Results Are In! Here Are the Winners of the 2023 Poetry Contest

Throughout the month of April, Champion students sent in their poetry for the Charger Ink poetry contest. We received over 40 entries and enjoyed reading every single one of them. There were so many poems our judges wanted to win, but at the end of the day we had to select our top 5, which are named below. To everybody who entered, thank you so much for sharing your work and your talent. Never stop writing — it’ll take you farther than you know.


1st place: Emma Haines

2nd place: Anonymous

3rd place: Kaia Dragomir

4th place: Avarie Rosenthiel

5th place: Julia Simescu

Honorable Mention: Autumn Stevens


First place will receive a $20 Barnes & Noble gift card, and the top 5 entries are published below. All submitted poems will be available to view in the library until the end of the school year.


1st place:

A love letter to those who take up space 

Emma Haines


I am drawn towards people who

take up space.



who tap their fingers when they listen to their favorite song,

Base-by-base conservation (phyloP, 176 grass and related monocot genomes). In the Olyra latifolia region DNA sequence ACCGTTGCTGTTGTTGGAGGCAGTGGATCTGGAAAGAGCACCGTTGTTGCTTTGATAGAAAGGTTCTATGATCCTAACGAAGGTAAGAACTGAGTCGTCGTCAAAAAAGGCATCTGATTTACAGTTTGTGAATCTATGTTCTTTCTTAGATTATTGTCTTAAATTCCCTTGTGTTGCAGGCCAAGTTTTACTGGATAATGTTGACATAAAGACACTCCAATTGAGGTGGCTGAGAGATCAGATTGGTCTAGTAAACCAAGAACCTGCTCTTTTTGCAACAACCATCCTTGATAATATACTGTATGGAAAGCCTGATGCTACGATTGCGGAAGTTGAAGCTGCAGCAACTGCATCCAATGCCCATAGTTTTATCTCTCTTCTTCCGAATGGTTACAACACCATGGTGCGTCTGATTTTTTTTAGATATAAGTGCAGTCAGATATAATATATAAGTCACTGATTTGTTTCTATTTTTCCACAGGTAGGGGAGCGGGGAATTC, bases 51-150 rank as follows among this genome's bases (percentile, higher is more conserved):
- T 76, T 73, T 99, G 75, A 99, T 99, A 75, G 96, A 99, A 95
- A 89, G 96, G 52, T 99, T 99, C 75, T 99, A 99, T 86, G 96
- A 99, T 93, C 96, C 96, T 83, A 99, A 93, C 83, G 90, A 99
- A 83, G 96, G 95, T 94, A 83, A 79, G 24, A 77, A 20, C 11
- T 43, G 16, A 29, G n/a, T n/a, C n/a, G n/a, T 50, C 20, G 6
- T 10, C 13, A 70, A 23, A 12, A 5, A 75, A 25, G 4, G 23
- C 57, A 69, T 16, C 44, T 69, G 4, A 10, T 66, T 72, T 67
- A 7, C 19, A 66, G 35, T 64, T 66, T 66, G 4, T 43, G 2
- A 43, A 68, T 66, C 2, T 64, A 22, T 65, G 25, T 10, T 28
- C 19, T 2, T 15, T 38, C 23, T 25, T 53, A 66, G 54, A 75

don’t laugh at the punchline of unfunny jokes, 

only wear their favorite color, 

cry when their home teams lose, 

talk for hours about obscure hobbies, 

finish their friend’s sentences, 

ask for seconds at dinner, 

sign their names especially complicated, 

crack their knuckles, 

doodle in the margins of their papers, and

smile with gapped teeth and chapped 



It’s obvious why they are magnetic, 


so easy to fall in love with. 

The type of people who take up space 

have eyes that

look at you, 

and I mean really,

look at you. 


People who take up space live so vividly

that you cannot help but 

remember them. 


To every person who takes up space,

and believes they are

too loud, 





just know that 

I remember you.